D to the R
#7 Posted by D to the R on 2 Feb 2012 at 21:40 PM
.... has no-one noticed that this scheme looks like a poor mans crap?
Rambo
#8 Posted by Rambo on 3 Feb 2012 at 20:11 PM
Is it really as bad as a 'poor man's crap'? It looks ok to me but I'm not an architect. Surely the brave men and women of GB who will use this building should be the judges of that!
Sven
#9 Posted by Sven on 3 Feb 2012 at 22:30 PM
@ 7 and 8 - yes the designs look banal and 'crap'. They look very early 2000 stone and metal and wood flats that haunt almost every city in the world.
dirige
#10 Posted by dirige on 4 Feb 2012 at 11:05 AM
I actually like the brick gables (so long as they manage neat flashing at the parapet) and the block units between the, er, 'fins'. But it does seem a bit hap-hazard with different styles and shapes in each image, maybe a case of using all the tools in the box? The rainscreen panels on the third image are seen all over glasgow in various states of misalignment, peeling, falling off etc, so have become a bit of a motif for badly build 2000-2007 Westpoint homes-type developments.
Rambo
#11 Posted by Rambo on 4 Feb 2012 at 12:21 PM
What new buildings are any good in Glasgow? They all look the same to me. Do all you architects get one big book to share at university? Maybe builders could design better?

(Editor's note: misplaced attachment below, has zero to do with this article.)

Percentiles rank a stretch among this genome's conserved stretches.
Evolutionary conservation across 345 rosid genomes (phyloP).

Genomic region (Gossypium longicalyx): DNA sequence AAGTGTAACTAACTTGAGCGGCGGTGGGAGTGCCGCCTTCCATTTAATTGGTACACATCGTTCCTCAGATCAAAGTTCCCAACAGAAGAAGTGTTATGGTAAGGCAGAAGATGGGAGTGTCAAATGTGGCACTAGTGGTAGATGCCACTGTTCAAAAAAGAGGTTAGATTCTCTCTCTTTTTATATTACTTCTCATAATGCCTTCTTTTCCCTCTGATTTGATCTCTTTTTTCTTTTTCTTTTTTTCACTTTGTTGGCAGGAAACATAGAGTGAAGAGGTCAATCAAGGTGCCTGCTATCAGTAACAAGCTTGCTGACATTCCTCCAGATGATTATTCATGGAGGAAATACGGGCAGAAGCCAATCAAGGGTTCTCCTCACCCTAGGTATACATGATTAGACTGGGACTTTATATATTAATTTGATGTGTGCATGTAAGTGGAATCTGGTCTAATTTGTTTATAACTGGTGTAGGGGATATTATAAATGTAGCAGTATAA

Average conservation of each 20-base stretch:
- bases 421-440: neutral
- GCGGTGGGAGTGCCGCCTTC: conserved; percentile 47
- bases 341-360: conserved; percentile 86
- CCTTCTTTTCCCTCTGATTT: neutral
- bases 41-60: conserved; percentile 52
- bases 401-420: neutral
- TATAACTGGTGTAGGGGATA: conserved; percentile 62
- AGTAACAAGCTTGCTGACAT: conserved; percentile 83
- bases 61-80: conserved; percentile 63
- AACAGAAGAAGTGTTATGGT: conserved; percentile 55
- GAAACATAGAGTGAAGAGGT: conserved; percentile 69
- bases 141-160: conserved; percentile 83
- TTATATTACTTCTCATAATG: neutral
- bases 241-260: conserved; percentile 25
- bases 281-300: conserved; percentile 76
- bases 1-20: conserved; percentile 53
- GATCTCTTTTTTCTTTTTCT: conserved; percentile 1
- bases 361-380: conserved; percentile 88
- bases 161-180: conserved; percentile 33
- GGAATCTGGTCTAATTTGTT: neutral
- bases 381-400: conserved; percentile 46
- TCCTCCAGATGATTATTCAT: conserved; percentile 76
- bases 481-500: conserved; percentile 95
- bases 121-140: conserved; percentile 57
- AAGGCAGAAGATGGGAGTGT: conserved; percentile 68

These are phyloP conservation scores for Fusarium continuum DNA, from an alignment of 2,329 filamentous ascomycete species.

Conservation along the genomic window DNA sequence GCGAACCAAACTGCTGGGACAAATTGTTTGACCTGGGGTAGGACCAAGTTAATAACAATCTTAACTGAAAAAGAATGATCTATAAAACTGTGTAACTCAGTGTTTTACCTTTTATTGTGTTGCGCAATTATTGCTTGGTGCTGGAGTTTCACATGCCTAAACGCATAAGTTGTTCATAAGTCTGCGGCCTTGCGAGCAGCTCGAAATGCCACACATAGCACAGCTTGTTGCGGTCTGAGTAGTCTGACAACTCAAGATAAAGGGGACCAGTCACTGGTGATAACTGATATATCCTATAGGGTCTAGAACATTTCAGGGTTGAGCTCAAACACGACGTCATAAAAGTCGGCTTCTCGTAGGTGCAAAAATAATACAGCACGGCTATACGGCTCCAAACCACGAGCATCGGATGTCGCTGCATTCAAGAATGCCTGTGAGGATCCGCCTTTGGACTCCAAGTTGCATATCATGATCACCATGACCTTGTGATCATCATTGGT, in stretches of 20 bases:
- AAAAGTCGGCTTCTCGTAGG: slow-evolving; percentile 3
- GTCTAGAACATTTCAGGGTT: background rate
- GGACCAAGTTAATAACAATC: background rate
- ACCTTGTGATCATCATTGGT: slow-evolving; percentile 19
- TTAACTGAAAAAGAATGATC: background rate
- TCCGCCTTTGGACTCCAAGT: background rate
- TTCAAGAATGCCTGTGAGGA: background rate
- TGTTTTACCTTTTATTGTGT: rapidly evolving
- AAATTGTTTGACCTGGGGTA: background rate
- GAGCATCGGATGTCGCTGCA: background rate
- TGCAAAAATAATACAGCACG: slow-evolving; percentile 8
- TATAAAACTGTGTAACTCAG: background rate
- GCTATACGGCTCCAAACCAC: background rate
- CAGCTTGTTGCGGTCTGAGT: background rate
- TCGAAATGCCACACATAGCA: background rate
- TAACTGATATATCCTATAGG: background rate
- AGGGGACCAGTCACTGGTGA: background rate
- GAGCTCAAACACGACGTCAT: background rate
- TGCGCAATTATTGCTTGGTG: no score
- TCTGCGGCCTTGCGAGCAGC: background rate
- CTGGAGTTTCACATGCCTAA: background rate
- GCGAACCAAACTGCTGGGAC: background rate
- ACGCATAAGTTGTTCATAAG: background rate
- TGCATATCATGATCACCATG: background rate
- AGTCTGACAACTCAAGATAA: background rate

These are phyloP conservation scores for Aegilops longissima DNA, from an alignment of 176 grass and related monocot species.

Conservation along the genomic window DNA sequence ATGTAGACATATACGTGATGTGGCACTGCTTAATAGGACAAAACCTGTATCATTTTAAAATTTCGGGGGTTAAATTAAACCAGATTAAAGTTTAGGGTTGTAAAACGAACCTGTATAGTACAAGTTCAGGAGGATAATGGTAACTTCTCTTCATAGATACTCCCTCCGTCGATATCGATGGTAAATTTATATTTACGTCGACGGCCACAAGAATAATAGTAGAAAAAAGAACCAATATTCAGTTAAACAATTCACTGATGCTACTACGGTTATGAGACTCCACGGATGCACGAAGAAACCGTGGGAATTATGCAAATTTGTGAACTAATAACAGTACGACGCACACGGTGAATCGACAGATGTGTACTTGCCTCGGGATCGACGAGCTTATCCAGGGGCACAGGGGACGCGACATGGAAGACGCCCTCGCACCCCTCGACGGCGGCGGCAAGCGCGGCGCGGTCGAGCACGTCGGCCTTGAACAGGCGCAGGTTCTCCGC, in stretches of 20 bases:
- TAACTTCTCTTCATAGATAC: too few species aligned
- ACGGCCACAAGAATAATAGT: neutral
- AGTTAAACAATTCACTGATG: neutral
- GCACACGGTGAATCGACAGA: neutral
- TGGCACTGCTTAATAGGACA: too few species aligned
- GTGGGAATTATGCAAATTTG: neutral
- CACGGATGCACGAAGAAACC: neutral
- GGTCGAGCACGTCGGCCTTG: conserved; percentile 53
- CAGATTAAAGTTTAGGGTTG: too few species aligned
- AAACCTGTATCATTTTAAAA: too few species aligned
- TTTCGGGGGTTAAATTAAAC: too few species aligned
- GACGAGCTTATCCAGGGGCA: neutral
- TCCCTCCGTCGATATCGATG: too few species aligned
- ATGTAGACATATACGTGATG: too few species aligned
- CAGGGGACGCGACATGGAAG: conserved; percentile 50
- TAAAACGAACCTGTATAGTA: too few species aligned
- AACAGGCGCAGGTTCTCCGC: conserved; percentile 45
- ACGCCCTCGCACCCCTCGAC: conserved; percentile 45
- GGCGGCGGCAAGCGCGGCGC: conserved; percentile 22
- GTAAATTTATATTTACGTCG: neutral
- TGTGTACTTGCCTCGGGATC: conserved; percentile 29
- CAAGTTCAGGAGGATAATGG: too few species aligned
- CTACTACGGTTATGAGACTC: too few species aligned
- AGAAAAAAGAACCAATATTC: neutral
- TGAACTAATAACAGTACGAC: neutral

D to the R
#12 Posted by D to the R on 4 Feb 2012 at 13:02 PM
In all seriousness though ... how do architects engender a sense of belonging and ownership in areas like this ... it aint by putting some galvy railings around and area, which i'm sure on the plan is titled as 'garden' .... come on - must do better
dirige
#13 Posted by dirige on 4 Feb 2012 at 20:39 PM
Rambo: if you were involved in any sector of the construction industry you would realise the irony of your comment. I think you must have stumbled across the wrong website, Mumsnet is that way -->
belle
#14 Posted by belle on 6 Feb 2012 at 02:24 AM
i think this is a decent project with limited resources that is used well.
Walt Disney
#15 Posted by Walt Disney on 6 Feb 2012 at 13:26 PM
It looks fine to me. M&ST have done some great stuff out at Erskine with a tight budget. It probably wont satisfy the cool kids on the block though as it hasn't come straight out of this month's AR.

Surelly there is a massive difference between design being of its time and place and just being a slavish fashion victim?